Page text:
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Otherwise my novels, short stories, verse, family, music, memories, vulgar interests, detestations,
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Monday, 7 March 2016

More offshore notes

As to the European Union  (see News From An Offshore Island) I regard  "In" as the least worst option. But forget political, statesmanlike and commercial arguments; let's go sentimental.

A holiday is not a holiday unless I go "foreign". When we stay overnight at UK locations these aren't holidays: we go to London to see opera or visit the National Theatre, or Welsh fastnesses to celebrate a birthday. Real holidays lasting a week or a fortnight require a touch of the exotic.

"Exotic" starts with a foreign country's visual impact, typically its architecture. This doesn't mean cathedrals, they’re too rare; I'm talking day-to-day buildings.

It was a lousy grey day when we drove into Germany in late December for the Cologne Christmas market. We were on a motorway not a winding country road and passing by what Brits call industrial estates. Nothing quaint, nothing artistic, but already Germany's foreignness was beckoning, and I was reponding. German offices and factories (see first pic) are simply different: clean-looking, nearly always severely rectilinear, often in unexpected colours (black, for instance), tidily arranged car-parks. This won’t set your pulse pulsing because you're hoping for rolling hills and generous oaks; but I'm contrary, out for confirmation I'm in LvB country.

Then there are the poster hoardings. Horrible, you say. A blot on the landscape. Me, I'm eating up the posters. Language you see, and the thrill of being able to translate what's displayed.

We enter residential suburbs and now we know for sure we're not in Brit-land. Those steeply angled roofs, the plethora of windows, the use of tiles.

Even if the UK votes "Out" I can still visit Germany but it won't be the same. I'll be merely a non-European in transit. Nothing more than a tourist. No inside track.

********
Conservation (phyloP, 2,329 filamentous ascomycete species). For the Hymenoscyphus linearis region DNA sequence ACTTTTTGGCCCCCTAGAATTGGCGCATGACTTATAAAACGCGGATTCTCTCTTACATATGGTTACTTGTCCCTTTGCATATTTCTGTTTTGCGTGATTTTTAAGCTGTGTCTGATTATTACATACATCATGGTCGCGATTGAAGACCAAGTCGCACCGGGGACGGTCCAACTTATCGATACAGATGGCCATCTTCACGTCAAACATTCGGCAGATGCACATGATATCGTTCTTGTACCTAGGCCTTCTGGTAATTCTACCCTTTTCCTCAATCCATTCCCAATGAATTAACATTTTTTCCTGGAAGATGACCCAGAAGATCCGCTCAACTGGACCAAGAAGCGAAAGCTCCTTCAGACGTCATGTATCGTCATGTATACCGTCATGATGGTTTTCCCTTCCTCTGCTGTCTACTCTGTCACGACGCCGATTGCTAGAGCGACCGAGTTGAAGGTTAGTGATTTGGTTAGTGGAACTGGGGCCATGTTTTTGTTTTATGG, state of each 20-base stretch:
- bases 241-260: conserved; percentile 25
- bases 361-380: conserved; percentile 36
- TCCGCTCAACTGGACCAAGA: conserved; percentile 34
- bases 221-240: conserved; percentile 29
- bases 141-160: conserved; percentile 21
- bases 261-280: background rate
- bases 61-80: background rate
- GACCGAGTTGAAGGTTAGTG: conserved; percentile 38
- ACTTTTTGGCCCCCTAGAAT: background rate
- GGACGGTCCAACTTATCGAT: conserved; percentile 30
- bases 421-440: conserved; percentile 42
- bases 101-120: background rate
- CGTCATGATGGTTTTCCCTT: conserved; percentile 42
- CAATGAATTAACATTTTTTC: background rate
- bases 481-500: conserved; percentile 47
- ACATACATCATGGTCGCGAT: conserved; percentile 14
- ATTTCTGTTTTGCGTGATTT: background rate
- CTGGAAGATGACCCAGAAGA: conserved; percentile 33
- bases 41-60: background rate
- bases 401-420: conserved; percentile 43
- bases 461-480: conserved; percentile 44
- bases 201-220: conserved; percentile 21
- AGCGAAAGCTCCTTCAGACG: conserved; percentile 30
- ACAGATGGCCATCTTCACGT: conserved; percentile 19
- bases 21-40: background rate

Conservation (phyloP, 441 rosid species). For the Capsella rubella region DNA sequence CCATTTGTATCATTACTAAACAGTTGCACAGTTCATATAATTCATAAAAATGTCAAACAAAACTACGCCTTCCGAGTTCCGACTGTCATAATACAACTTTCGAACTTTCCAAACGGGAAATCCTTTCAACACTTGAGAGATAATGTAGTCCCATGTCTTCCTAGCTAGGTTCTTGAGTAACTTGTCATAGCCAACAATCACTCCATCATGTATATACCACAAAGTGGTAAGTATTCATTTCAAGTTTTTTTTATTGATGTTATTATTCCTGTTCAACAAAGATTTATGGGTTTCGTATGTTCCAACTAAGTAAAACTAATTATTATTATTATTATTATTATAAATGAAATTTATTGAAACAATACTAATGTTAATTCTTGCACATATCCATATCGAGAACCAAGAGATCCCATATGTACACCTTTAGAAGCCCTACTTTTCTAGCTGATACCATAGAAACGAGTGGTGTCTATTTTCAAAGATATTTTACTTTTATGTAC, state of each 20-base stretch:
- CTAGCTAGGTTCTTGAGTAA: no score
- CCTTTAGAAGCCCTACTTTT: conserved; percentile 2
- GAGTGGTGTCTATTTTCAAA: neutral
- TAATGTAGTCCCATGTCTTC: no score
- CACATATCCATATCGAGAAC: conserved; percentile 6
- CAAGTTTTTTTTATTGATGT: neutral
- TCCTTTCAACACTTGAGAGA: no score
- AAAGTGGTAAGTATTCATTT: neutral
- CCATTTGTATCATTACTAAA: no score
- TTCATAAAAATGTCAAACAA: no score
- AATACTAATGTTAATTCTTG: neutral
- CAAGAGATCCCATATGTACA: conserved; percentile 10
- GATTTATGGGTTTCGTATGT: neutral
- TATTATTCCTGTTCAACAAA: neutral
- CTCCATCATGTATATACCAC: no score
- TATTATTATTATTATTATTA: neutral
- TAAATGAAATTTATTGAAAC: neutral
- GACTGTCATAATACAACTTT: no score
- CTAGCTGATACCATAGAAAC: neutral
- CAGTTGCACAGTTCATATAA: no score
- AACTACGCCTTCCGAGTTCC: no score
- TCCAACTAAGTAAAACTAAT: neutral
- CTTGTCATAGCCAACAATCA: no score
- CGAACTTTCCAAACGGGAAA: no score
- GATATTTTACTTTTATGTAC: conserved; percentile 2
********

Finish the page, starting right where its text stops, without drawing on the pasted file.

8 comments:

mikeM said...

You may call Europe the "continent", but I was taught from an early age that the UK etc were part of Europe. That's the way we've always seen it here. The ability to drive one's car to France should have erased any doubt. Long Island is certainly part of NA, albeit an easier swim to the mainland. It's just a bit of water overlaying the connecting lithography....same with the rest of the planet if you want to get down to it. Did you feel un-european when you were still pounding and pencing?

Roderick Robinson said...

MikeM: Basically you're right, nationo-psychologically you're wrong. I fear what follows may be a mite tedious.

For some years in the fifties that magnificent if highly irritating statesman, Charles de Gaulle, president of France, kept us out of the EU which was then called the Common Market. Finally we were let in some time in the early sixties. Up to that point most Brits admitted the UK was part of Europe but it wasn't an emotional matter, strictly geographic. I used to write in my books: Roderick Robinson, 10 Gordon Terrace, Thackley, Bradford, Yorkshire, England, Europe, Northern Hemisphere, The World, The Universe as did many other kids.

A Conservative government, led by prime minister Ted Heath, got us in but during the years that followed the Conservatives began to dislike the idea of being attached politically to mainland Europe and in 1975 a Labour prime minister, Harold Wilson, decided to call a referendum (they're fairly rare in the UK) asking whether we should stay in what was then called the European Economic Community. The status quo won by a handy majority.

This didn't stop a mad-dog section of the Conservative party campaigning to become Little England again. And it was during this time that the term "Europe" started to be used by UK "anti" campaigners to refer to the others, the "enemy", in discussions about our political future. Lazily the media took this up as did much of the citizenry; only pedants like me kept on employing phrases like "the Continent" and "the European mainland". Much good it did.

Now, decades later, the argument has sharpened and I have to admit there are more cogent reasons for leaving the EU, even if what will then happen is hard to predict. Many more punters have a view than did throughout the nineties and the early oughties and the battlelines are drawn. For reasons that are not truly game-winners I favour staying in; I'm attracted by the cultural and (especially) the linguistic differences. And that's the reason why I called myself a European in the post; had you read a more right-wing UK blog (which I pray you won't) you might have discovered its author describing himself as an non-European for similar if opposite reasons.

So, the word "European" is temporariy tricky.